SANTA FE – A state district judge in New Mexico has postponed a jury trial for a man accused of rape after his attorney argued his client’s right to a fair trial was being violated because none of the potential jurors were Black.
Maury Elliot, 25, is accused of raping two teenage girls and a woman in separate attacks between October 2019 and January 2020, the Santa Fe New Mexican reported.
He was scheduled for trial in one of the cases this week on multiple charges including kidnapping, criminal sexual penetration, criminal sexual contact and contributing to the delinquency of a minor.
Jury selection was scheduled to start on Monday and testimony was set for Tuesday, but Judge T. Glenn Ellington halted the trial before jury selection began after defense attorney Jennifer Burrill raised concerns that none of the 77 potential jurors were the same race as Elliot.
“It’s hard to imagine a situation where the defendant is the only Black person in the room that every juror could be free from partiality based on race,” Burrill said.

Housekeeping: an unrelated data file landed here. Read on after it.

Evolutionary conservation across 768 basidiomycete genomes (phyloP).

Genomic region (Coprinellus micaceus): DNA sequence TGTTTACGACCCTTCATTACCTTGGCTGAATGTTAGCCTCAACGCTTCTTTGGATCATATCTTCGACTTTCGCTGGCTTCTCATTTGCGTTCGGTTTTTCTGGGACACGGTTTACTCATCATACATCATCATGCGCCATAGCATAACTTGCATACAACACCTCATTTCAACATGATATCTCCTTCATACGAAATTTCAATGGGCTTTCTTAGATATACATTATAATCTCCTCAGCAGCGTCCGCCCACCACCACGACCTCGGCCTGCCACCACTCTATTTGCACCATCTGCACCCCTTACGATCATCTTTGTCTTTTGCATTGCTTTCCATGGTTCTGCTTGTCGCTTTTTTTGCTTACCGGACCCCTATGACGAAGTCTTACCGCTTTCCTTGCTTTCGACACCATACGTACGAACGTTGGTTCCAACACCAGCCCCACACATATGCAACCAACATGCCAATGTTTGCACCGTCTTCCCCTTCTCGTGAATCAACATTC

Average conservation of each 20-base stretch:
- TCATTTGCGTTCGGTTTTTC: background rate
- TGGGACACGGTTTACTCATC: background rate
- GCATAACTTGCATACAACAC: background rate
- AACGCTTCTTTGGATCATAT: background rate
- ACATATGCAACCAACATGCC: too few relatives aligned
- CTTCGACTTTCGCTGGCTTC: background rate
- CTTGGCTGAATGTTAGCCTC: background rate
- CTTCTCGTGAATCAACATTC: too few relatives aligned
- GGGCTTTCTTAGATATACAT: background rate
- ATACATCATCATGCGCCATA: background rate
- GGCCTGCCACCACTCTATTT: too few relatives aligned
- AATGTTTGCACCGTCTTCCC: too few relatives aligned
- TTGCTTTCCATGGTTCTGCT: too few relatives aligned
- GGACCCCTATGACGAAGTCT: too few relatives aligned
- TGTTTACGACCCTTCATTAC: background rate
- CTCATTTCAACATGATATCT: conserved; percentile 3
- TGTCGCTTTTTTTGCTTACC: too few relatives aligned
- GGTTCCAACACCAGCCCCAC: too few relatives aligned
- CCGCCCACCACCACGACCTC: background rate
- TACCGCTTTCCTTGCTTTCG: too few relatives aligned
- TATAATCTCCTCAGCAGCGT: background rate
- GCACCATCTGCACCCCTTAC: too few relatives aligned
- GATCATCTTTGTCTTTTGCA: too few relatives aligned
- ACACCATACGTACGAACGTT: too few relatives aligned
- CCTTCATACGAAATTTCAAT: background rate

Under state law, defendants can challenge the racial makeup of jury pools but are also required to provide data showing the pool does not represent a fair cross section of the community.
Burrill said that data does not exist in New Mexico, citing U.S. Census data showing that 2.6% of the state population is Black and 1.2% of Santa Fe County’s population is Black. But jury pools are chosen from a more specific category of the population among taxpayers, driver’s license holders and registered voters.
Burrill said none of the three state agencies compiling information of those groups could produce statistics about race, making it impossible to determine if the jurors were proportionately represented.
“The system they have constructed is inherently racist,” Burrill said. “Because in order to make racial challenges, they are denying us the information to make the challenge. It’s an impossible standard because the state does not collect the data.”
Burrill said she thinks the Legislature needs to require officials to collect that data in the future and use it to help policymaking.
Assistant District Attorney Kent Wahlquist opposed Burrill’s motion, arguing that the racial makeup of the jury pool, also called a venire, represented Santa Fe, even though it included no Black people.
“The larger community of the Santa Fe area is 1.2% black. Of a jury venire of 77 people, 1.2% equates to .92, less than one (1) person,” Wahlquist said. “This jury venire has less than one black person.”
Wahlquist also argued the jury pool could only be found unsuitable based on the characteristics of the jurors and not on their ethnic composition.